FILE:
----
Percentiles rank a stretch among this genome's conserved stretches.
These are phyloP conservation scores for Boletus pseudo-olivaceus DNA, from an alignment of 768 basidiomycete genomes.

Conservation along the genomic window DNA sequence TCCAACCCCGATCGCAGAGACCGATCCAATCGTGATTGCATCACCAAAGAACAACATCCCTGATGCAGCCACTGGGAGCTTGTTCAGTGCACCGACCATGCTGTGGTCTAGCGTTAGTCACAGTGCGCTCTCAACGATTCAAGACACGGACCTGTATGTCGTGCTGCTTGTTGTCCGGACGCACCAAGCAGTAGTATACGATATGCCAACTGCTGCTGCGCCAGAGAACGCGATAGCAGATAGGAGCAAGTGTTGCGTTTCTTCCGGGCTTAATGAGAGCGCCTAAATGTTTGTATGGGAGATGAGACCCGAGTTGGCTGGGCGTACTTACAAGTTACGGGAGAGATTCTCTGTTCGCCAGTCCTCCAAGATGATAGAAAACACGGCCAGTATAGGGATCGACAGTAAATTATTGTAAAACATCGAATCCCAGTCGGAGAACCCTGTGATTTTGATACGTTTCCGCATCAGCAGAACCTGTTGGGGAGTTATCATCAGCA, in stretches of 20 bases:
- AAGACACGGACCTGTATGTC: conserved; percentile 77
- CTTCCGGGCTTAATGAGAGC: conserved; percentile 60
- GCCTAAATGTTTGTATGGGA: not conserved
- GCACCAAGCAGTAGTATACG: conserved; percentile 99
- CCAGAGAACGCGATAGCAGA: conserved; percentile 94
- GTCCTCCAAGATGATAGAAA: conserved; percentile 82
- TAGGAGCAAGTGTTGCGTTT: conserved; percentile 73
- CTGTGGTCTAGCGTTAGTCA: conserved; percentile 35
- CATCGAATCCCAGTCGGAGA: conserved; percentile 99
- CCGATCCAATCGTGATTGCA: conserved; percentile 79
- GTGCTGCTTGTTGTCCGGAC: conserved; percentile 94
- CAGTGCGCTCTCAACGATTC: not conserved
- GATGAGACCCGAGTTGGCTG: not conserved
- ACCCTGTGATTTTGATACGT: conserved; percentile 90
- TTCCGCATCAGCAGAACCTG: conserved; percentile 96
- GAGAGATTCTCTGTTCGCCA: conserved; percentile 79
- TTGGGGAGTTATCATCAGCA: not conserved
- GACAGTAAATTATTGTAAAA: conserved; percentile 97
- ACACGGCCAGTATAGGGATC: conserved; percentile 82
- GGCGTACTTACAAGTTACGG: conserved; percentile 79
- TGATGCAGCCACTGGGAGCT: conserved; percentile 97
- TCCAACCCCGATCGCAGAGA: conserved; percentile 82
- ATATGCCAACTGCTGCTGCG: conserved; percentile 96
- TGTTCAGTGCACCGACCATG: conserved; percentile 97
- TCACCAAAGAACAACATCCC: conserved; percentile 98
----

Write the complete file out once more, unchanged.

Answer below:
Percentiles rank a stretch among this genome's conserved stretches.
These are phyloP conservation scores for Boletus pseudo-olivaceus DNA, from an alignment of 768 basidiomycete genomes.

Conservation along the genomic window DNA sequence TCCAACCCCGATCGCAGAGACCGATCCAATCGTGATTGCATCACCAAAGAACAACATCCCTGATGCAGCCACTGGGAGCTTGTTCAGTGCACCGACCATGCTGTGGTCTAGCGTTAGTCACAGTGCGCTCTCAACGATTCAAGACACGGACCTGTATGTCGTGCTGCTTGTTGTCCGGACGCACCAAGCAGTAGTATACGATATGCCAACTGCTGCTGCGCCAGAGAACGCGATAGCAGATAGGAGCAAGTGTTGCGTTTCTTCCGGGCTTAATGAGAGCGCCTAAATGTTTGTATGGGAGATGAGACCCGAGTTGGCTGGGCGTACTTACAAGTTACGGGAGAGATTCTCTGTTCGCCAGTCCTCCAAGATGATAGAAAACACGGCCAGTATAGGGATCGACAGTAAATTATTGTAAAACATCGAATCCCAGTCGGAGAACCCTGTGATTTTGATACGTTTCCGCATCAGCAGAACCTGTTGGGGAGTTATCATCAGCA, in stretches of 20 bases:
- AAGACACGGACCTGTATGTC: conserved; percentile 77
- CTTCCGGGCTTAATGAGAGC: conserved; percentile 60
- GCCTAAATGTTTGTATGGGA: not conserved
- GCACCAAGCAGTAGTATACG: conserved; percentile 99
- CCAGAGAACGCGATAGCAGA: conserved; percentile 94
- GTCCTCCAAGATGATAGAAA: conserved; percentile 82
- TAGGAGCAAGTGTTGCGTTT: conserved; percentile 73
- CTGTGGTCTAGCGTTAGTCA: conserved; percentile 35
- CATCGAATCCCAGTCGGAGA: conserved; percentile 99
- CCGATCCAATCGTGATTGCA: conserved; percentile 79
- GTGCTGCTTGTTGTCCGGAC: conserved; percentile 94
- CAGTGCGCTCTCAACGATTC: not conserved
- GATGAGACCCGAGTTGGCTG: not conserved
- ACCCTGTGATTTTGATACGT: conserved; percentile 90
- TTCCGCATCAGCAGAACCTG: conserved; percentile 96
- GAGAGATTCTCTGTTCGCCA: conserved; percentile 79
- TTGGGGAGTTATCATCAGCA: not conserved
- GACAGTAAATTATTGTAAAA: conserved; percentile 97
- ACACGGCCAGTATAGGGATC: conserved; percentile 82
- GGCGTACTTACAAGTTACGG: conserved; percentile 79
- TGATGCAGCCACTGGGAGCT: conserved; percentile 97
- TCCAACCCCGATCGCAGAGA: conserved; percentile 82
- ATATGCCAACTGCTGCTGCG: conserved; percentile 96
- TGTTCAGTGCACCGACCATG: conserved; percentile 97
- TCACCAAAGAACAACATCCC: conserved; percentile 98